Against the Modern: Rem Koolhaas’ Boredom

by Christian Parreno

If my interest in the banal architecture of the 1950’s and 1960’s, the derivatives of Ernesto Rogers and Richard Neutra, seems a somewhat boring source, I can only answer that to die of boredom is not so bad. There were much worse architects than Neutra. But let’s face it. I like that kind of architecture, and quite often it has been magnificently built. It has also at times reached a carefreeness and a freedom that interests me – not that I’m the only one to take an interest in it. But the question at stake is what Bruno Vayssière and Patrice Noviant have defined as ‘statistic architecture’: power architecture whose power is easy, that has moved without transition from the isolated experience to the series, from the series to repetition, and so on until you get sick of it. I’m trying to live with it but also to detach myself from it. And since nostalgia disturbs me, I’m trying more and more not to be modern, but to be contemporary.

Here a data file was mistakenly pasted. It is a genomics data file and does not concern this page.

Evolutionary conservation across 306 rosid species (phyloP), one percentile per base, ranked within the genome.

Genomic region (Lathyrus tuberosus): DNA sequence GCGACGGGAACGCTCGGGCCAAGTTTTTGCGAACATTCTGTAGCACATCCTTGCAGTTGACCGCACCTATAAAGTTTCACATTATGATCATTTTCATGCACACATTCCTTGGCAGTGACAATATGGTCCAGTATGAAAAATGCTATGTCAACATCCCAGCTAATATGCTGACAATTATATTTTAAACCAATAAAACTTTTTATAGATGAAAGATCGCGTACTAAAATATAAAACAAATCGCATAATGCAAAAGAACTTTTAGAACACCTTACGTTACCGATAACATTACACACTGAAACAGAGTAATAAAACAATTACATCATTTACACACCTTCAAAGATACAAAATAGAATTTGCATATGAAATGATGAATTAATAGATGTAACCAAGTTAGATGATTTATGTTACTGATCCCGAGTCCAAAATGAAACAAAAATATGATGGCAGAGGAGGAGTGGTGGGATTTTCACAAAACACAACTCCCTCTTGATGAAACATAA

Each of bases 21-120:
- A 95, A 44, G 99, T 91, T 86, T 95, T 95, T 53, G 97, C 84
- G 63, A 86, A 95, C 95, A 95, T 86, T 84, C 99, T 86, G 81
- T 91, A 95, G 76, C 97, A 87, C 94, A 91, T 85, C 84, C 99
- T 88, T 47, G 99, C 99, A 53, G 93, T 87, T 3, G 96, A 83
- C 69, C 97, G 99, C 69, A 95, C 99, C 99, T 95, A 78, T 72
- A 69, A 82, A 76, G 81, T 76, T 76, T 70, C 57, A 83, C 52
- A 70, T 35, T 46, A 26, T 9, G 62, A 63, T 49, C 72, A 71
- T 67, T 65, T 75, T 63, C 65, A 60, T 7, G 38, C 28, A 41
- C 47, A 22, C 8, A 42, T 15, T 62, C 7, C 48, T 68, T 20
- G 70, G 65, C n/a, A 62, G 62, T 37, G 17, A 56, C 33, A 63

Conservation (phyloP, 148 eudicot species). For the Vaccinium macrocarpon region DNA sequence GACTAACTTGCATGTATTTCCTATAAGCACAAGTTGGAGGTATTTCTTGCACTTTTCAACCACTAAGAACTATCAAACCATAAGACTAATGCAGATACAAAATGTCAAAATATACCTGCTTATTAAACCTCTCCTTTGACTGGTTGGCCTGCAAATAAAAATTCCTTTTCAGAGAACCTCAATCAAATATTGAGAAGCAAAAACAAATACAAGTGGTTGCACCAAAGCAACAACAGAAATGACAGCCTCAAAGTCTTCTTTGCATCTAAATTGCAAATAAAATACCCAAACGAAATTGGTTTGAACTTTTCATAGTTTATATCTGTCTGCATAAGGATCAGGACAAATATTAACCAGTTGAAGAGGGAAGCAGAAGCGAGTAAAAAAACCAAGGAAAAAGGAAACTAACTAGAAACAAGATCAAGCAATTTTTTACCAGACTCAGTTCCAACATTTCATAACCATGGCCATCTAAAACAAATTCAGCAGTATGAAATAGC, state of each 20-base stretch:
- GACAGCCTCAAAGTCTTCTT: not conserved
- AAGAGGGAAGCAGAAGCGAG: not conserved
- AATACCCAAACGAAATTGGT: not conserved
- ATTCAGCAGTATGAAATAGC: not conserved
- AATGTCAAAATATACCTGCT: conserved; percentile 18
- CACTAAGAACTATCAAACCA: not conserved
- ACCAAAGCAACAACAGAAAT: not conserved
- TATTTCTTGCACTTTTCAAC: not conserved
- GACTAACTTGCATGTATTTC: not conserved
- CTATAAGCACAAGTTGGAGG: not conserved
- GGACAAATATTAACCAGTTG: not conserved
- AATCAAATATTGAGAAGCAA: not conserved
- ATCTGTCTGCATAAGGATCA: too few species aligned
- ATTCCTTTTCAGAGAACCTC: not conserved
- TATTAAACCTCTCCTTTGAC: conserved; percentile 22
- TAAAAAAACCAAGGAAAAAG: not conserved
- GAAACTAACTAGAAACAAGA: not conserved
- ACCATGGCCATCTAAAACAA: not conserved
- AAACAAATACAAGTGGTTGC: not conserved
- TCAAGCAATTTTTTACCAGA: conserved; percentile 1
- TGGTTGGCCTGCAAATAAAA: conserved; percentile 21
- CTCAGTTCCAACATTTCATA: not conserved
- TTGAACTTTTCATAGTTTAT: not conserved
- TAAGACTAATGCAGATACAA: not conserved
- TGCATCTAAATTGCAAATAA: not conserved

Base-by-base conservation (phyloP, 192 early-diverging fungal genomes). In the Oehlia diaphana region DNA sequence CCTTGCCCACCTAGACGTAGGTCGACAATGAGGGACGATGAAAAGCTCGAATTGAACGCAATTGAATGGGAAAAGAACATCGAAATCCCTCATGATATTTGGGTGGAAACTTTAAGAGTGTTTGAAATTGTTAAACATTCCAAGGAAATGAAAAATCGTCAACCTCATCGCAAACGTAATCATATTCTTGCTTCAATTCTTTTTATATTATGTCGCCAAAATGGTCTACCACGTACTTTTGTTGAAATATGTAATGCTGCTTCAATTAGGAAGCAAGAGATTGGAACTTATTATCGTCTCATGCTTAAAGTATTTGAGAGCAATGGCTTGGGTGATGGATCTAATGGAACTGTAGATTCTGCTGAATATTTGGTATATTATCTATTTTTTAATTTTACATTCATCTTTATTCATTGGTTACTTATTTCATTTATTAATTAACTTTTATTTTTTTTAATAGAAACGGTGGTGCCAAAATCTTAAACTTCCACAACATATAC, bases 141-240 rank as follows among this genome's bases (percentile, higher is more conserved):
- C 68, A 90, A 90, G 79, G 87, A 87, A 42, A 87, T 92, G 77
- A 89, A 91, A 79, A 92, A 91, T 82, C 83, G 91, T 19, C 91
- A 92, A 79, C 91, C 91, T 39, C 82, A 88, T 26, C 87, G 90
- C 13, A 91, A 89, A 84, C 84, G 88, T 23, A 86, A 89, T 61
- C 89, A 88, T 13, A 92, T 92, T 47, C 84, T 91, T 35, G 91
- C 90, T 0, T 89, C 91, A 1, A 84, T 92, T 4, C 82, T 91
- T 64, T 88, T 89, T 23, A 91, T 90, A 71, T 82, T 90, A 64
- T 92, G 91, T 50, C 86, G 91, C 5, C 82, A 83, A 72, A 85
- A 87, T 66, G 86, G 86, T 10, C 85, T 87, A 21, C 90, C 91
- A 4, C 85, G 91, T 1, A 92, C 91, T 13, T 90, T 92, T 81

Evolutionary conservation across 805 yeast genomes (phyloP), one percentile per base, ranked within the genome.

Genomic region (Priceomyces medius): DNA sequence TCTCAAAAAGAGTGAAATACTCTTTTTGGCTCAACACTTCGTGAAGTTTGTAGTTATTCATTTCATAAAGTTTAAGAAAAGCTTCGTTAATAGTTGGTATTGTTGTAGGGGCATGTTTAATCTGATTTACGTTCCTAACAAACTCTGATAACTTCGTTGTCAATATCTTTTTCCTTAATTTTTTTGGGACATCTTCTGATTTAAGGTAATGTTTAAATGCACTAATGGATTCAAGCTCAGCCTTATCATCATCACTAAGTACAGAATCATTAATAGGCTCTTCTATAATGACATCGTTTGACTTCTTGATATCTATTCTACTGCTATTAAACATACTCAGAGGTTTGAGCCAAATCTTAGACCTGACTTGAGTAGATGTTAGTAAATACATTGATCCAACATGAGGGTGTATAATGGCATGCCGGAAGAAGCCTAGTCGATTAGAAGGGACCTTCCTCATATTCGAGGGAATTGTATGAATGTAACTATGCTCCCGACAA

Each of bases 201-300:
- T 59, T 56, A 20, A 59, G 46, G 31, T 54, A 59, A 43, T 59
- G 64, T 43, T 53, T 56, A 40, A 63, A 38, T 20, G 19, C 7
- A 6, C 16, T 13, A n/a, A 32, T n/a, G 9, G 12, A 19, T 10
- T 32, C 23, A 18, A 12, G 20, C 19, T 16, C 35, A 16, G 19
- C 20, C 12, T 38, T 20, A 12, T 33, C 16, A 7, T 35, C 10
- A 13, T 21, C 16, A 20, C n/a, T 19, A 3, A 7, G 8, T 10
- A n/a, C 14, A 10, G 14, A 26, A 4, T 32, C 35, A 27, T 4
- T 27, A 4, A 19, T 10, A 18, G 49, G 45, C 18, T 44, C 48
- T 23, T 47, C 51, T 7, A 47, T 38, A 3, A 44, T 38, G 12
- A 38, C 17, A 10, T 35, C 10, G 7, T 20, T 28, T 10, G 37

Koolhaas, Rem (1996) ‘Toward the Contemporary City’ in Theorizing a New Agenda for Architecture. Edited by Kate Nesbitt. New York: Princeton Architectural Press.

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